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Colchester: Queue of one at X Factor auditions

12:39 30 March 2013

Cher Townrow outside the X Factor auditions

Cher Townrow outside the X Factor auditions


THERE were no huge crowds, no mass surge to grab the chance of a lifetime.


In fact, when the auditions for The X Factor took place in Colchester this week, only one person was waiting when the doors opened.

And to make matters worse for the organisers behind Simon Cowell’s TV programme, Colchester mum, Cher Townrow, had only decided to have a shot at fame after seeing the opportunity advertised minutes before.

The 40-year old said she was totally unprepared when she entered the auditions, held at the Red Lion Hotel in the High Street on Tuesday morning.

“I hadn’t even had time to rehearse, I was walking by and saw the sign and thought I’d give it ago,” said the mother-of-four, who gave a rendition of Behind the Wall by Tracey Chapman and Don’t Cry For Me Argentina from the musical Evita!

“I didn’t know it was on. I haven’t seen any advertising around town. But I’ve been in a couple of bands and thought ‘why not’.

“There were two lady judges, who I didn’t recognise. It was quite embarrassing having to stand there in front of two people without a microphone and music, and just sing.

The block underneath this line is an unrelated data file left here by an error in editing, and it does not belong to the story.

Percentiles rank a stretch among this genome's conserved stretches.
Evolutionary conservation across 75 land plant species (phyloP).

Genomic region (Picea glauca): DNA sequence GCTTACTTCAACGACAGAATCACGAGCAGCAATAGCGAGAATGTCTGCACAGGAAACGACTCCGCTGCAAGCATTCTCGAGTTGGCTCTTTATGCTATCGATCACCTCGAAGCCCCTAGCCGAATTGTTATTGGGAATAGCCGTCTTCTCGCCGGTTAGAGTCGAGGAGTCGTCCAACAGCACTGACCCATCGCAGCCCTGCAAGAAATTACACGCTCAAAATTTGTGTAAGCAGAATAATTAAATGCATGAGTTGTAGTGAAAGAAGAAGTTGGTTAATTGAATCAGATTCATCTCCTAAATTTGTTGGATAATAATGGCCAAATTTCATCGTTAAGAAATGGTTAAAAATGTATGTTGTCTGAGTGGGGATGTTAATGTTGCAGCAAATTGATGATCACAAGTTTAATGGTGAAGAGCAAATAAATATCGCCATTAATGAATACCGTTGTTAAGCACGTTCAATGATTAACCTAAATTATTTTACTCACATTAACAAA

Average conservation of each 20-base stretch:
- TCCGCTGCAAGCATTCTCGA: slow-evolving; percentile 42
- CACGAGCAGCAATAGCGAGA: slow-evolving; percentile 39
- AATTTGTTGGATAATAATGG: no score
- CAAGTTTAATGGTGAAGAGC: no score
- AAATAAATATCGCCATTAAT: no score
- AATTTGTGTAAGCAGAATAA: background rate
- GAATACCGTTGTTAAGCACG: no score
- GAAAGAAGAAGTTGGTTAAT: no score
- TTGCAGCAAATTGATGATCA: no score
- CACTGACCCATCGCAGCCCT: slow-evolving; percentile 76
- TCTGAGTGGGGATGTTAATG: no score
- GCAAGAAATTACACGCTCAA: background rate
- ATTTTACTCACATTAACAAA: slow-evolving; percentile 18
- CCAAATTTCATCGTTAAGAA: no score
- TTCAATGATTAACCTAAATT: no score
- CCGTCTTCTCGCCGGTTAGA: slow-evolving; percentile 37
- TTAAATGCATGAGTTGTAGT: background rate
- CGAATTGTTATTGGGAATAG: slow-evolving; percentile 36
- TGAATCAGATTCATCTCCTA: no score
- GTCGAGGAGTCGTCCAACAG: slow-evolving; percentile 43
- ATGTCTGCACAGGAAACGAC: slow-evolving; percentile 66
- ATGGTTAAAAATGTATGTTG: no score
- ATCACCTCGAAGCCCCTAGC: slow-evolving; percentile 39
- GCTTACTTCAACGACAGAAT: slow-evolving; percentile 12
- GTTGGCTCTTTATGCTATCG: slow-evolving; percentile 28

“It was like a comedy sketch – just me and no-one else. I felt like David Brent from The Office when he makes a fool of himself doing a dance,” added Mrs Townrow, who was unsuccessful in her bid for stardom.

While no-one at the The X-Factor offices was available for comment, this week’s poor turnout is in stark contrast to when the audition roadshow came to Colchester last year and around 100 hopefuls queued to show off their singing prowess. It is also, perhaps, a reflection of The X Factor’s fading popularity.

Last year’s finals programme – when James Arthur was voted winner – was reported to have attracted just over nine million viewers for the first part of the broadcast, more than one million fewer than the previous year.

“They say people are losing interest in the show and maybe this is a sign of it,” added Mrs Townrow, who said her pop idol was Madonna.

“I think if someone is a good enough performer, they will get recognised regardless of whether they go on a programme or not.”



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